Guest post by Katie Kapro, via Grey Muzzle.
My grandmother’s dog Mickey, a whippet-chihuahua mix, has the personality of a bouncer and the plump, muscular build of a chicken breast with legs. My grandmother Binkie has a fragile build — knobby joints and slender wrists — suited to her 90 years. They are an unusual and somehow perfectly-suited pair.
Mickey came into Binkie’s life soon after her 84th birthday. He was the product of divorce, abandoned with a friend who owns a kennel. At the same time, Binkie had a whole quiet house to herself. Her husband died of Parkinson’s disease 30 years earlier, and all of her kids and grandkids were grown. After an initial week of skittishness, Mickey settled right in with Binkie. He claimed a corner of her bed, learned that one yip at the backdoor would beckon her posthaste, and discovered that his favorite perch is her lap. Whether she’s sitting at the table, watching football in the reclining chair, or rocking in the living room, Mickey will leap onto her legs and sit alert while she strokes his back.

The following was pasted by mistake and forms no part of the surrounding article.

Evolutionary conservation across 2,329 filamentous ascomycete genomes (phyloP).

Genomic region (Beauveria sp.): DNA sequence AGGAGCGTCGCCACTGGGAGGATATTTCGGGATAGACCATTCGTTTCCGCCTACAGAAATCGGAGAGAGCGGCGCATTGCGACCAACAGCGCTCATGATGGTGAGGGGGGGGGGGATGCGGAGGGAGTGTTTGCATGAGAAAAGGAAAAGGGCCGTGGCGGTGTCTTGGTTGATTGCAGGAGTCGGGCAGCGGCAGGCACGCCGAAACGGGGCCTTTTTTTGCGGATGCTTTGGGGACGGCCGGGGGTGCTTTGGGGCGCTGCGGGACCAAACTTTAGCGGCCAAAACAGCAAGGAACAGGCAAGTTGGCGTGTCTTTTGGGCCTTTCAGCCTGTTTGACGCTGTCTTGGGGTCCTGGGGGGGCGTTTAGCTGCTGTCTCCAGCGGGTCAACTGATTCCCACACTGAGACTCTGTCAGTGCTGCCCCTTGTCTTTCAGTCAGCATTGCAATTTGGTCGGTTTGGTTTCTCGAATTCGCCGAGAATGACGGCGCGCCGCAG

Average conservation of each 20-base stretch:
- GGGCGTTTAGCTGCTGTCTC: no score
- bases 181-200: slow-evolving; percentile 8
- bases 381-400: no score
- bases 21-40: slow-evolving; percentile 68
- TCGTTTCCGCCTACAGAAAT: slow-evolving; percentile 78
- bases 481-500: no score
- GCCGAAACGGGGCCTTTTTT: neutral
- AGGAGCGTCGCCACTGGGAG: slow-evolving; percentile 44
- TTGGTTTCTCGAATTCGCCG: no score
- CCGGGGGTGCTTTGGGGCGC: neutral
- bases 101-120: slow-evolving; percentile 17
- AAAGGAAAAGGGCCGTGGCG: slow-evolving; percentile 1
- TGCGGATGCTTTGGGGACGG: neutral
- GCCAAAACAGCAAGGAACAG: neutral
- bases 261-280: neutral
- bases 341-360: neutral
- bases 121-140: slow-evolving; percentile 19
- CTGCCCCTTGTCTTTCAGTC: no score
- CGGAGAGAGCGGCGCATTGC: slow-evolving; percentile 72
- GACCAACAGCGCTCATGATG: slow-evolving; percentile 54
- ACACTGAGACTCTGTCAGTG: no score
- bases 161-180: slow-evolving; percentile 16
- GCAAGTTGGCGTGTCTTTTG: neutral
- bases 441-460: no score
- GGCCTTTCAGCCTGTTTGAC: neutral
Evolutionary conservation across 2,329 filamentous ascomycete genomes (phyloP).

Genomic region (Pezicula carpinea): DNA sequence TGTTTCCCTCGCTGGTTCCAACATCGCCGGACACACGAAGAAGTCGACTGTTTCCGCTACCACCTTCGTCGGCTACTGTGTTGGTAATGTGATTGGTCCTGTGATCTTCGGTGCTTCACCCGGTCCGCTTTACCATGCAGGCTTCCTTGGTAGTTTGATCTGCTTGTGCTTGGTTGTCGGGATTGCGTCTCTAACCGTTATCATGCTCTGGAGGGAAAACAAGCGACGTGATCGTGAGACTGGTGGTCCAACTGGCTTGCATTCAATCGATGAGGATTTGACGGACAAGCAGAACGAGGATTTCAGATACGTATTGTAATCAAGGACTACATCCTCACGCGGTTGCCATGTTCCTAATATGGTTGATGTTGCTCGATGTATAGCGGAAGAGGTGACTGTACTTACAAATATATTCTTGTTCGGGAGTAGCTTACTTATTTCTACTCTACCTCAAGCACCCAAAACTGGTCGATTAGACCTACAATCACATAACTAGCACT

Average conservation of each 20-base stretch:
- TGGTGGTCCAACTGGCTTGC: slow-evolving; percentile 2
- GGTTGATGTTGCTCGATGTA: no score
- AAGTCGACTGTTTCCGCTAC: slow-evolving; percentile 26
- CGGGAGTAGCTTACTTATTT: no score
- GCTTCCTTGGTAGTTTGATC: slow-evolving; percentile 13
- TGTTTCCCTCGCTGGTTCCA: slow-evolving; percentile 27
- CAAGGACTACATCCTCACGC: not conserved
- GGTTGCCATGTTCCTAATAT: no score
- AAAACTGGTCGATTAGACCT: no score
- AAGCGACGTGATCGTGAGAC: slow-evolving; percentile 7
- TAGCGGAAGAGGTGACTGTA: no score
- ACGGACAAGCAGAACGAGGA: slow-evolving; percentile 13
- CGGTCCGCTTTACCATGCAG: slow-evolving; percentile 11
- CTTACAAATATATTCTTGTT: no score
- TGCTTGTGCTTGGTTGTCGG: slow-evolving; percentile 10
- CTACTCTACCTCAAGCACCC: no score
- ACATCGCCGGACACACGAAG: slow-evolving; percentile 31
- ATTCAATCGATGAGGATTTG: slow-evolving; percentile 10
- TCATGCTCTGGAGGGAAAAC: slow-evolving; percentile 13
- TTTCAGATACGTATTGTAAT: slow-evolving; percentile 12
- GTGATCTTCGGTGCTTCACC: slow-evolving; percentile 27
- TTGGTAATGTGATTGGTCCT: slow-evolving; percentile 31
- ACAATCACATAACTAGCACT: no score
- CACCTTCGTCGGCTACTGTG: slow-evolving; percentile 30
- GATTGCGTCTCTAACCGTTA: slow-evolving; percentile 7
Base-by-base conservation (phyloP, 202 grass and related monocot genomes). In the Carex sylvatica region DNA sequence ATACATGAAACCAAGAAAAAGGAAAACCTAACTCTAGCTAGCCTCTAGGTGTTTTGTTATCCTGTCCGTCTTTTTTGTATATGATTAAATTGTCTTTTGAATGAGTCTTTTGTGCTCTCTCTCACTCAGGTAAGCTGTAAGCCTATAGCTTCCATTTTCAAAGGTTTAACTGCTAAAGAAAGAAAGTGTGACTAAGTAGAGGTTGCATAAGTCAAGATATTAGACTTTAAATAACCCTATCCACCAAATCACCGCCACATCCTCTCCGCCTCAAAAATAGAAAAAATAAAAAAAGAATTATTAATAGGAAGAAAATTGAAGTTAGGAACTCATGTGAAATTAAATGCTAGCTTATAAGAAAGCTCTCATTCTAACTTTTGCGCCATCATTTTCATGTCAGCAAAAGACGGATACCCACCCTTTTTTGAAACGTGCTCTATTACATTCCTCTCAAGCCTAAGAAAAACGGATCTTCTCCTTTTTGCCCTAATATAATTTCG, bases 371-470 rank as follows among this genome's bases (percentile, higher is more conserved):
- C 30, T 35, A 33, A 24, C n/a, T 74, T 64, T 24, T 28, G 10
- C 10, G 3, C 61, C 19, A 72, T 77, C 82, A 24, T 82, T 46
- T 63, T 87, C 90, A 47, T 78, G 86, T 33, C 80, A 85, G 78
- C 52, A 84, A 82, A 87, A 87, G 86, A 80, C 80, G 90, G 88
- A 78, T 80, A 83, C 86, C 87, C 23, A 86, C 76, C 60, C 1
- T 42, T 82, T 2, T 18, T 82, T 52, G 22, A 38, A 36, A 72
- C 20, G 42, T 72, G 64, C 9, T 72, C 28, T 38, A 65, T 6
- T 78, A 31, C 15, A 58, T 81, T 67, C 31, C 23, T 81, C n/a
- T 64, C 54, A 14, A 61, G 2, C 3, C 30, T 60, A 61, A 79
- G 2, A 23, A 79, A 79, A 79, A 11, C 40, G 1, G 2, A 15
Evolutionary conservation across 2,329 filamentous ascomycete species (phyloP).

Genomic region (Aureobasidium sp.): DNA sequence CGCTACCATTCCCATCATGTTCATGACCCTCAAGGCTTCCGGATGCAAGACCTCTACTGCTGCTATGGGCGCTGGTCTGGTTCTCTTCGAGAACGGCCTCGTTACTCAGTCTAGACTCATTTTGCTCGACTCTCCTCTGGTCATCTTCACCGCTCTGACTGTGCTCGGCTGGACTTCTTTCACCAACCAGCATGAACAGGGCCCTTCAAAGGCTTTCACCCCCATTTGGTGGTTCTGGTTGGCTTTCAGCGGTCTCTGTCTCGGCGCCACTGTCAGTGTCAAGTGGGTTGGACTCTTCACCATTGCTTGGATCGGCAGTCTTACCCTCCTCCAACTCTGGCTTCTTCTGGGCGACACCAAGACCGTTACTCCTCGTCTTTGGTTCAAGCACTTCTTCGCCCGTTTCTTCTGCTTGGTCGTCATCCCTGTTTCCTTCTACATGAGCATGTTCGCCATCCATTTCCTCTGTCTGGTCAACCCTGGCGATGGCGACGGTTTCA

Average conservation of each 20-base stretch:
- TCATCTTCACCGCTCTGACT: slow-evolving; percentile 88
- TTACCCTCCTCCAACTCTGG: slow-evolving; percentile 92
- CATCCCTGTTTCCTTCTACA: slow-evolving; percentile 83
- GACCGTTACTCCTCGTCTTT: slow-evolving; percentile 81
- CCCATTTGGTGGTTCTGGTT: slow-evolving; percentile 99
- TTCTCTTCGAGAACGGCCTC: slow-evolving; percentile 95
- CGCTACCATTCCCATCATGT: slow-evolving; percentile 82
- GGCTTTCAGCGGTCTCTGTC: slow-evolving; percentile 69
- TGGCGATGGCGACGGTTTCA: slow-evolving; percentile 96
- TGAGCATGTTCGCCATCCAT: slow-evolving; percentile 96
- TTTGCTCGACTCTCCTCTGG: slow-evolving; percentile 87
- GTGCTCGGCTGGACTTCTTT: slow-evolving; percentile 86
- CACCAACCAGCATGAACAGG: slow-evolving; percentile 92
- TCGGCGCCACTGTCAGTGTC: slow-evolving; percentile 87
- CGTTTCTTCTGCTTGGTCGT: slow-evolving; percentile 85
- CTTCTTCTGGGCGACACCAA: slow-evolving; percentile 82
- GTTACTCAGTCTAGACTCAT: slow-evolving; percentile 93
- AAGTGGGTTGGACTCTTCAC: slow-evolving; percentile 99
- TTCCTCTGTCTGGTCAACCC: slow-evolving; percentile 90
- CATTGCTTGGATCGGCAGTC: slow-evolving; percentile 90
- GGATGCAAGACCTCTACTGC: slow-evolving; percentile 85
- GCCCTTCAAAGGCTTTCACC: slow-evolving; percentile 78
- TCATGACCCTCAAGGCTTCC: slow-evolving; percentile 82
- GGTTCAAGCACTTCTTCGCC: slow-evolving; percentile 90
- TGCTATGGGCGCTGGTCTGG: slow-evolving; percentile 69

When Binkie brought Mickey home he was just beginning to show the first signs of grey around his muzzle. Today he has all the telltale colorings of age around his nose, ears, and brows. They are growing elderly together.
Mickey was overweight when he first came to Binkie. Being a product of a Southern California farm family during the Great Depression, Binkie had no problem getting him down to a healthy weight. His veterinarian actually challenged them to a contest with several other families—the dog who lost the highest percentage of excess body fat would win a lifetime supply of dog food. Binkie put Mickey on a Depression diet and they won. The funny thing is, through the course of the diet she found that Mickey was exceedingly fond of steamed green beans and carrots, so it will take them a long time to work through the prize kibble.